Arturo’s Brains: a short story

Arturo’s Brains: a short story
eBook: $2.99, free for Kindle Unlimited subscribers
Author:
Genre: Short Story
Length: short story
ASIN: B00796MNEO

Arturo was a desperate man.

When Erik approached him, Arturo saw the warning signs. An aura of violent colors around the man burned like the fires of Hell. Arturo should have known better.

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About the Book

Despite his powerful heritage that linked him to the Aztecs of Central Mexico, even the Anasazi of ancient New Mexico, Arturo was a desperate man. He hadn’t had paying work in months.

When Erik approached him, Arturo saw the warning signs. An aura of violent colors around the man burned like the fires of Hell.

But his want for food, drink, and warmth made him blind to the risk.

Erik rewarded him well, filling Arturo’s stomach in the warmth of his studio. Then he asked for Arturo to pose so that he could capture the essence of Arturo on canvas.

The results were far better than what Erik had hoped for. When he revealed his masterpiece to the world, he would become as famous as Arturo’s Brains.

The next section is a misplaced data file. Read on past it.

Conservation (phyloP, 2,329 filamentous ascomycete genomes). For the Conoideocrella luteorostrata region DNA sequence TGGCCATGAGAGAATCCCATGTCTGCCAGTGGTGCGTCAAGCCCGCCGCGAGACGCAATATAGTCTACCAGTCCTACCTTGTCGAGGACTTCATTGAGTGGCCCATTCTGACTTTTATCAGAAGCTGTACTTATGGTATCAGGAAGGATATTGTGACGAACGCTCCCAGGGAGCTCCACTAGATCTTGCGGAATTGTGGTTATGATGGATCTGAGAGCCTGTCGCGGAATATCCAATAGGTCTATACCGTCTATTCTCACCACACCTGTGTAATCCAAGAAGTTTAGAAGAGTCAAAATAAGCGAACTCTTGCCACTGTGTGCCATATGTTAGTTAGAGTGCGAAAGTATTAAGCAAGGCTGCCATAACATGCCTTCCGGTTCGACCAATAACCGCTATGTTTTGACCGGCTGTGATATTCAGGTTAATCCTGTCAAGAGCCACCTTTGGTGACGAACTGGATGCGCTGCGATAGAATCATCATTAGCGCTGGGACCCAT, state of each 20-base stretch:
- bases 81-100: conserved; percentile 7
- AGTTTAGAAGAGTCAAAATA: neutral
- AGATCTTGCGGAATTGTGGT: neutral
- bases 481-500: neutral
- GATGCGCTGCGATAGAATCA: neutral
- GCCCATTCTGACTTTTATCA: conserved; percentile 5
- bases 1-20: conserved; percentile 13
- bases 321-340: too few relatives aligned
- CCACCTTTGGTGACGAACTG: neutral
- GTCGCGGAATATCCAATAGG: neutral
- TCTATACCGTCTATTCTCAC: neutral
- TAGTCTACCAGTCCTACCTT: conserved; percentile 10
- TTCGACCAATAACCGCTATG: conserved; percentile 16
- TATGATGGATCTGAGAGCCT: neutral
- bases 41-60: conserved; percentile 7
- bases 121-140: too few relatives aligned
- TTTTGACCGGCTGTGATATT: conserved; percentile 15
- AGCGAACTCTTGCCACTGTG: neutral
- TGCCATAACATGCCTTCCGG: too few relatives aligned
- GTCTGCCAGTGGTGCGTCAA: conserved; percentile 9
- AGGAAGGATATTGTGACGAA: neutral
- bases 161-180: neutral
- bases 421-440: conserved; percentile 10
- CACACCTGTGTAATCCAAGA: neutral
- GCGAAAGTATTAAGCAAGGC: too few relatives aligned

From the Author

This story carries a theme I enjoy, that of the thin, often invisible lines between one thing and another — in this case, between art and crime, between reverence for one’s subject and disdain for it.I also enjoy the subtle parallels — the ancient trees taken from the homeland of Arturo’s youth and turned into low-quality stick-built houses, just as Arturo’s brains were taken for low-quality nitwit-built art.The Anasazi connection may seem contrived, but it’s not, at least not much. In my original draft of this story, I had Arturo be of Mayan descent. It seemed reasonable to switch that to Aztec (a culture that came after the Mayan culture, which collapsed around 900 A.D.), and there are many lines of suggestion (if little evidence) that the Aztec trace their original homeland of Aztlan, which many lines of evidence trace to the Anasazi in northwestern New Mexico. For one reference among many, see A History of the Ancient Southwest by archaeologist Stephen H. Lekson, p. 26.
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